Summer is unofficially influencer season. With the warm weather comes Insta feeds filled with festival fit pics, beach bods, and other enviable experiences of the socially wealthy.
The social currency of these “influencers” comes in the form of #sponsored content. Let’s be real, if you don’t have a post with any of the following, do you actually even have any influence?
- #ad #spon
- “I’m sooo excited to be partnering with…”
- Use my special code for 5% off [insert totally obscure product name here].
Look, I love a nicely placed #sponsored post as much as the next person. What I love even more is getting a good laugh in when the people who make these posts embarrass themselves chasing clout. We all do. So let’s do it and see what lessons we can learn in the process.
The influencer who posted through her motorcycle accident:
Tiffany Mitchell is a Nashville-based “lifestyle blogger” with a quarter of a million followers on Instagram. Like lots of influencers, Tiffany likes to post pictures of herself looking cute in “candid” situations.
A couple of weeks ago, she posted some beautifully-shot and edited photos of herself in an extremely “candid” situation.
An Influencer Is Defending Her Decision To Post A Photoshoot Of Her Motorcycle Accident On Instagram
— Tanya Chen 陈天依 (@tanyachen) August 19, 2019
A motorcycle accident has never looked so good!
According to Buzzfeed News, Tiffany denies her mid-accident photo shoot was staged or sponsored. Her followers weren’t buying it.
Sponsored, staged, or not, using a motorcycle accident to clout chase is not a great idea. But it is a hilarious fail. Our lesson here is that you don’t always need to post through it. Some stuff is better left offline.
The influencer who photoshopped the same cloud formation into all of her photos:
Tupi Saravia is a travel influencer who is making headlines for a hilarious reason this week. Take a look at a few of her posts and see if you can figure out why.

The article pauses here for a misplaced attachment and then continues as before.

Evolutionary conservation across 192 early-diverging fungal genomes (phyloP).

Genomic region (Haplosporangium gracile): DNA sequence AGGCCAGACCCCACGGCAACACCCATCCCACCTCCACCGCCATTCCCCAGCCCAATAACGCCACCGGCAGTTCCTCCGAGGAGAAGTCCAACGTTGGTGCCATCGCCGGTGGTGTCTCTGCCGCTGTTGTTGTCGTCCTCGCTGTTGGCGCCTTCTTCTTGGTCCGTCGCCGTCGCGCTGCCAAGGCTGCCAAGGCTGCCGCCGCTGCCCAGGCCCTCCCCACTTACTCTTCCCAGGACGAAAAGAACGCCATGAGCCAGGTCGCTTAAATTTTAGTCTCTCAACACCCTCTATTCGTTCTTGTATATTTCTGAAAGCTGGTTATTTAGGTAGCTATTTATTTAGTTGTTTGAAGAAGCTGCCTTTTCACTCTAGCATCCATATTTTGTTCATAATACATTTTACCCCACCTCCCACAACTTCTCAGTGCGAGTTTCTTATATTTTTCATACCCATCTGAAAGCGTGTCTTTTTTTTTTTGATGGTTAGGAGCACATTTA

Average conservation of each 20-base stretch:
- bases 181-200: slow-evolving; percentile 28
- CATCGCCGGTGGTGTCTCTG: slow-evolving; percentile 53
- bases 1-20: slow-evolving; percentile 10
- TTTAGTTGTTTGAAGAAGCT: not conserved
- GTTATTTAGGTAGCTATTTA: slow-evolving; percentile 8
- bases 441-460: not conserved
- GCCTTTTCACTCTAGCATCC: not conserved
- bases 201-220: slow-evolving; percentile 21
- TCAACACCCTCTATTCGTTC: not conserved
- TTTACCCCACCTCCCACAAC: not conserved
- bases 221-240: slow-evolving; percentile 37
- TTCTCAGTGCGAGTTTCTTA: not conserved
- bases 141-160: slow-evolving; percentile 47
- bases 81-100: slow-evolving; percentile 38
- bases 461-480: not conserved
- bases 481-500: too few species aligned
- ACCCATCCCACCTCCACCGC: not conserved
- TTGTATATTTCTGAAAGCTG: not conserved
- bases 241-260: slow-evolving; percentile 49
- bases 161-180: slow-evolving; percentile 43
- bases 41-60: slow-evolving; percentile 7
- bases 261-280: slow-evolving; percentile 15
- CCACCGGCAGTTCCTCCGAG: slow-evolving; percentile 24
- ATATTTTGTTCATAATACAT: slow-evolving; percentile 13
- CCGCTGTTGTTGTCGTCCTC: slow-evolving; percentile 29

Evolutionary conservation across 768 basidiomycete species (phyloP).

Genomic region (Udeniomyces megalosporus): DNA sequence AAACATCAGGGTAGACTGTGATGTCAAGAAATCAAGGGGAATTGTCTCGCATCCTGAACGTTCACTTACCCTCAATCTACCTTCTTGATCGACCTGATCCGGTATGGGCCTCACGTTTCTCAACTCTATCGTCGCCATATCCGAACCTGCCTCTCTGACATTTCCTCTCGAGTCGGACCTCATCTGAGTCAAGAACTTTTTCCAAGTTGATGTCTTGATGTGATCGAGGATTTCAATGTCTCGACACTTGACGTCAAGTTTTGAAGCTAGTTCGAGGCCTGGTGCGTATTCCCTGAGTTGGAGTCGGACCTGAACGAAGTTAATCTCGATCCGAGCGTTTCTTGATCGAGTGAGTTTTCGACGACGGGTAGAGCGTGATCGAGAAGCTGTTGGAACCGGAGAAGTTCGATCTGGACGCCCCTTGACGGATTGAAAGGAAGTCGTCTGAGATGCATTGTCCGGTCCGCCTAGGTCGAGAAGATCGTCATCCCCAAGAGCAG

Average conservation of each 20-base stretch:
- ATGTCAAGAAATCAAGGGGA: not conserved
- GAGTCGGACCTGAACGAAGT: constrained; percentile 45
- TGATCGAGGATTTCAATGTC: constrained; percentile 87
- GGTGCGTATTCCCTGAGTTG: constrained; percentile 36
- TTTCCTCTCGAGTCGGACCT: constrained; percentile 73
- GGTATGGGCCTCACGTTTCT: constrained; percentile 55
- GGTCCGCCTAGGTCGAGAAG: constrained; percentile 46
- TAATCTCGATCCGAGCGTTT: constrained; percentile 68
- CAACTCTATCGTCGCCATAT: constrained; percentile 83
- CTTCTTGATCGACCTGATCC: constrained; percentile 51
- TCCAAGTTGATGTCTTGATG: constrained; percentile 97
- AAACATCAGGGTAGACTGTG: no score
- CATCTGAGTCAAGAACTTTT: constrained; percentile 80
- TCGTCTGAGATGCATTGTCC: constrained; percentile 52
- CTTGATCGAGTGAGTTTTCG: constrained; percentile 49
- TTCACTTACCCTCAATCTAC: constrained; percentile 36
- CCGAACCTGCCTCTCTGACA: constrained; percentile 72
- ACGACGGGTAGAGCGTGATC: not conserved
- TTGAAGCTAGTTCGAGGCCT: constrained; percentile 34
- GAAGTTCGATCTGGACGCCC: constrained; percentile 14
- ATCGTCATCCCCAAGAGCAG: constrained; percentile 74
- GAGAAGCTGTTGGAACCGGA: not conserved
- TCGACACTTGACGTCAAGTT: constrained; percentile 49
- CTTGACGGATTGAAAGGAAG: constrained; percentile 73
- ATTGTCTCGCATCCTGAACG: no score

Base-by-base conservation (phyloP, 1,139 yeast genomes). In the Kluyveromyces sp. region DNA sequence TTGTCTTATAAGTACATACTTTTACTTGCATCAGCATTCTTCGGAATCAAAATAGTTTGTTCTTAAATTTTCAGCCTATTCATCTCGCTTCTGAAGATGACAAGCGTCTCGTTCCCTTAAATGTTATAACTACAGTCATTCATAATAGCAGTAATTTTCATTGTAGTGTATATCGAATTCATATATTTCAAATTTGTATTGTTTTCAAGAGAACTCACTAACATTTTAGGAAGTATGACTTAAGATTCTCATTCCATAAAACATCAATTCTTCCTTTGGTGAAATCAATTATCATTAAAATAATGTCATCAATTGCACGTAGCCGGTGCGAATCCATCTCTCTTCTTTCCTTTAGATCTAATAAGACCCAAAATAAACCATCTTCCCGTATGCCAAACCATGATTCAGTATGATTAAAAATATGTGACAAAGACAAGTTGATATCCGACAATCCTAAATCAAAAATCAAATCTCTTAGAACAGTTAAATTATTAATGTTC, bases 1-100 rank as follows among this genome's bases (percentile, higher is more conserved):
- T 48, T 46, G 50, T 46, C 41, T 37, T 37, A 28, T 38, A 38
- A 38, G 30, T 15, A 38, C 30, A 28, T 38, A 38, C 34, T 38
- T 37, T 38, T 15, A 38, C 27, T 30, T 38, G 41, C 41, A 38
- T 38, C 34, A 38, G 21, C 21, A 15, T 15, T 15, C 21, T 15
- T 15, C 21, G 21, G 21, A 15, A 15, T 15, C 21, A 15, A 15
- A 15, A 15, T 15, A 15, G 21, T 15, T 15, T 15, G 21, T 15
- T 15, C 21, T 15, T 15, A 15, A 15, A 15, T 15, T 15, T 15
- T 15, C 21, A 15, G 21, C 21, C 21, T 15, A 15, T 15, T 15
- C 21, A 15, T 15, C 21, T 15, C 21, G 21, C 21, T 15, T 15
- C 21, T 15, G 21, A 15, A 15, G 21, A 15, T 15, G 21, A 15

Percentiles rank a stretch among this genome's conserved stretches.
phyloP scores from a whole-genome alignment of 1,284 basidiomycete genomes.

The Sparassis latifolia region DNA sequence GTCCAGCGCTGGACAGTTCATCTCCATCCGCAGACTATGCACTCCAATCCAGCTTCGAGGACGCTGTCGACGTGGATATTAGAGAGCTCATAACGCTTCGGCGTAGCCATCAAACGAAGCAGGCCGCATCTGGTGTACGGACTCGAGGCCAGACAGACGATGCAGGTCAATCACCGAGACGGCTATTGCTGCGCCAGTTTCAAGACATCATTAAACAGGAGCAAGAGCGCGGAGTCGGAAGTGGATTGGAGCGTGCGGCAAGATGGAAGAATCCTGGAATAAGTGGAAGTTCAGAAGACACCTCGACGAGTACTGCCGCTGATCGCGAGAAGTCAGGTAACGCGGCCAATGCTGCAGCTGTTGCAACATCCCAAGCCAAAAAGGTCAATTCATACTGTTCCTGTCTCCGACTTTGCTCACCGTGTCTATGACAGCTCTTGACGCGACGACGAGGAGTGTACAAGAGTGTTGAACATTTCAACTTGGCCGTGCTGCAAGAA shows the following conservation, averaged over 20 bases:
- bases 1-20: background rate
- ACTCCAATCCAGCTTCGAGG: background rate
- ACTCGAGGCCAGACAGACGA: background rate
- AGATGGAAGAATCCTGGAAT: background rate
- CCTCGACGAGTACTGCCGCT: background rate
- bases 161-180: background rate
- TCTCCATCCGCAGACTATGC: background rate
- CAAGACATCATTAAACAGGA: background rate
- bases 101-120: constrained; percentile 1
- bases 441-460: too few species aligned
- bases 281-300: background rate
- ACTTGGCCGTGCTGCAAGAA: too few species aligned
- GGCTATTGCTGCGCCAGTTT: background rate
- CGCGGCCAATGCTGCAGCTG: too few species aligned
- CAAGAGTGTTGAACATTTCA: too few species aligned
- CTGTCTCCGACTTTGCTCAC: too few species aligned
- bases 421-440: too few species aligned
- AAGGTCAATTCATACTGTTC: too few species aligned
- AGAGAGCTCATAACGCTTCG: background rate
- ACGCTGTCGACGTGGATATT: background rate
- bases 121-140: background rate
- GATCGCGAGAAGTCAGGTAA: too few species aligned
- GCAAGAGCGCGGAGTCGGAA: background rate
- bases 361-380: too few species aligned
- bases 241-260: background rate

Tupi is accused of, and now admits to, photoshopping the same cloud formation into all of her photos, which is just so funny.
She’s able to influence consumers and weather patterns
— The Inconceivable (@JoshEdits) August 28, 2019
Two rules to be learned here:
- Be authentic.
- Pay attention to detail.
If you have a quarter million followers, at least one of them is bound to notice.
The influencer who got mad she couldn’t sell shirts:
@Arii is an Instagram influencer with 2.6 million followers. I’m not exactly sure what she does, but at the beginning of this summer, she did try to become a fashion designer of sorts. When she dropped her new clothing line to her 2.6 million followers, she only sold 36 shirts, then proceeded to get pretty angry online about the whole thing:
The influencer bubble is bursting. This young lady has well over 2 million followers and couldn’t sell 36 shirts. Focus on genuine engagement and not followers cuz they ain’t gonna buy a thing. pic.twitter.com/uOSVxc2k4D
— pink is my power color (@kissmyelite) May 27, 2019
A couple more lessons here:
- Quantity of followers doesn’t necessarily equate to influence.
- Never get mad online.
The influencer who went hiking in her backyard:
With 11K followers, influencer hopeful Casey Sosnowski had been spending her summer curating her glamorous lifestyle and personality on Instagram. Like a lot of other budding influencers, Casey’s brand is something along the lines of “looking cute in places you wish you were.”
Her misstep came when she decided to do a post looking cute on a beautiful hike at Lake Okahumpka Park and Trail in Florida. Only that’s not where she was. Her sister was quick to enlighten us on Twitter:
My sister said she was going hiking…..this is our backyard. pic.twitter.com/LDGhAHNSSp
— ℂ𝕒𝕣𝕝𝕪 𝕊𝕠𝕤𝕟𝕠𝕨𝕤𝕜𝕚 (@carlysos3) August 4, 2019
Oof. Again: be authentic, people. I assure you that the clout is not worth being a phony. And the content is going to be more impactful if it’s the real deal.
Did I miss any great influencer fails this summer? If I did, be sure to drop them in the comments because I’m always looking for another good laugh.